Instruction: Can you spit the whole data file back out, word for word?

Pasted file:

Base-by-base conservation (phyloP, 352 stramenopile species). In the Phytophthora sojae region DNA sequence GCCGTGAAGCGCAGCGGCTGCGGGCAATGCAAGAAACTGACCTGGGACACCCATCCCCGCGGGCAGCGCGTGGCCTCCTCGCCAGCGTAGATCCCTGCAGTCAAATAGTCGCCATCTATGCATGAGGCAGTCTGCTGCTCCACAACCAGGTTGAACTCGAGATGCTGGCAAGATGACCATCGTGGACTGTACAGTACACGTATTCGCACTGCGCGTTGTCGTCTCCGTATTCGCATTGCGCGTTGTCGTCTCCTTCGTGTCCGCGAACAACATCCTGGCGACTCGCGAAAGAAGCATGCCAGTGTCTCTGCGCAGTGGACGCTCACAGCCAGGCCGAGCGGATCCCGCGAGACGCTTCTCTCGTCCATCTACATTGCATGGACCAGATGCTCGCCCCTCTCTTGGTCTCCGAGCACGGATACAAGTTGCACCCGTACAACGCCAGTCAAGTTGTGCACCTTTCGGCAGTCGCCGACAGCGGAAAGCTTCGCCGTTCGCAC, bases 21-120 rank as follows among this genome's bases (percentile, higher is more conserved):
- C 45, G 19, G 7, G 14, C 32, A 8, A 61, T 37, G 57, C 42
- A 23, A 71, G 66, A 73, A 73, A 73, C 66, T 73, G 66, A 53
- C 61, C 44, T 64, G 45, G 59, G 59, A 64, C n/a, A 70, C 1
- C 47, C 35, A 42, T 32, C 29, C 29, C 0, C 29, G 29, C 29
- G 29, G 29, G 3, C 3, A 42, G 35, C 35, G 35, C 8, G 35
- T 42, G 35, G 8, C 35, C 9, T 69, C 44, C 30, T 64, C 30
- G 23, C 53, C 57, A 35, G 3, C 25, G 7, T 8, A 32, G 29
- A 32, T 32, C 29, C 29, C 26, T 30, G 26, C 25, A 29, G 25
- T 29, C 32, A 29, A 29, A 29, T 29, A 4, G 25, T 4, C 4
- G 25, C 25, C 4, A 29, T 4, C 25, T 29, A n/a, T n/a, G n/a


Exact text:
Base-by-base conservation (phyloP, 352 stramenopile species). In the Phytophthora sojae region DNA sequence GCCGTGAAGCGCAGCGGCTGCGGGCAATGCAAGAAACTGACCTGGGACACCCATCCCCGCGGGCAGCGCGTGGCCTCCTCGCCAGCGTAGATCCCTGCAGTCAAATAGTCGCCATCTATGCATGAGGCAGTCTGCTGCTCCACAACCAGGTTGAACTCGAGATGCTGGCAAGATGACCATCGTGGACTGTACAGTACACGTATTCGCACTGCGCGTTGTCGTCTCCGTATTCGCATTGCGCGTTGTCGTCTCCTTCGTGTCCGCGAACAACATCCTGGCGACTCGCGAAAGAAGCATGCCAGTGTCTCTGCGCAGTGGACGCTCACAGCCAGGCCGAGCGGATCCCGCGAGACGCTTCTCTCGTCCATCTACATTGCATGGACCAGATGCTCGCCCCTCTCTTGGTCTCCGAGCACGGATACAAGTTGCACCCGTACAACGCCAGTCAAGTTGTGCACCTTTCGGCAGTCGCCGACAGCGGAAAGCTTCGCCGTTCGCAC, bases 21-120 rank as follows among this genome's bases (percentile, higher is more conserved):
- C 45, G 19, G 7, G 14, C 32, A 8, A 61, T 37, G 57, C 42
- A 23, A 71, G 66, A 73, A 73, A 73, C 66, T 73, G 66, A 53
- C 61, C 44, T 64, G 45, G 59, G 59, A 64, C n/a, A 70, C 1
- C 47, C 35, A 42, T 32, C 29, C 29, C 0, C 29, G 29, C 29
- G 29, G 29, G 3, C 3, A 42, G 35, C 35, G 35, C 8, G 35
- T 42, G 35, G 8, C 35, C 9, T 69, C 44, C 30, T 64, C 30
- G 23, C 53, C 57, A 35, G 3, C 25, G 7, T 8, A 32, G 29
- A 32, T 32, C 29, C 29, C 26, T 30, G 26, C 25, A 29, G 25
- T 29, C 32, A 29, A 29, A 29, T 29, A 4, G 25, T 4, C 4
- G 25, C 25, C 4, A 29, T 4, C 25, T 29, A n/a, T n/a, G n/a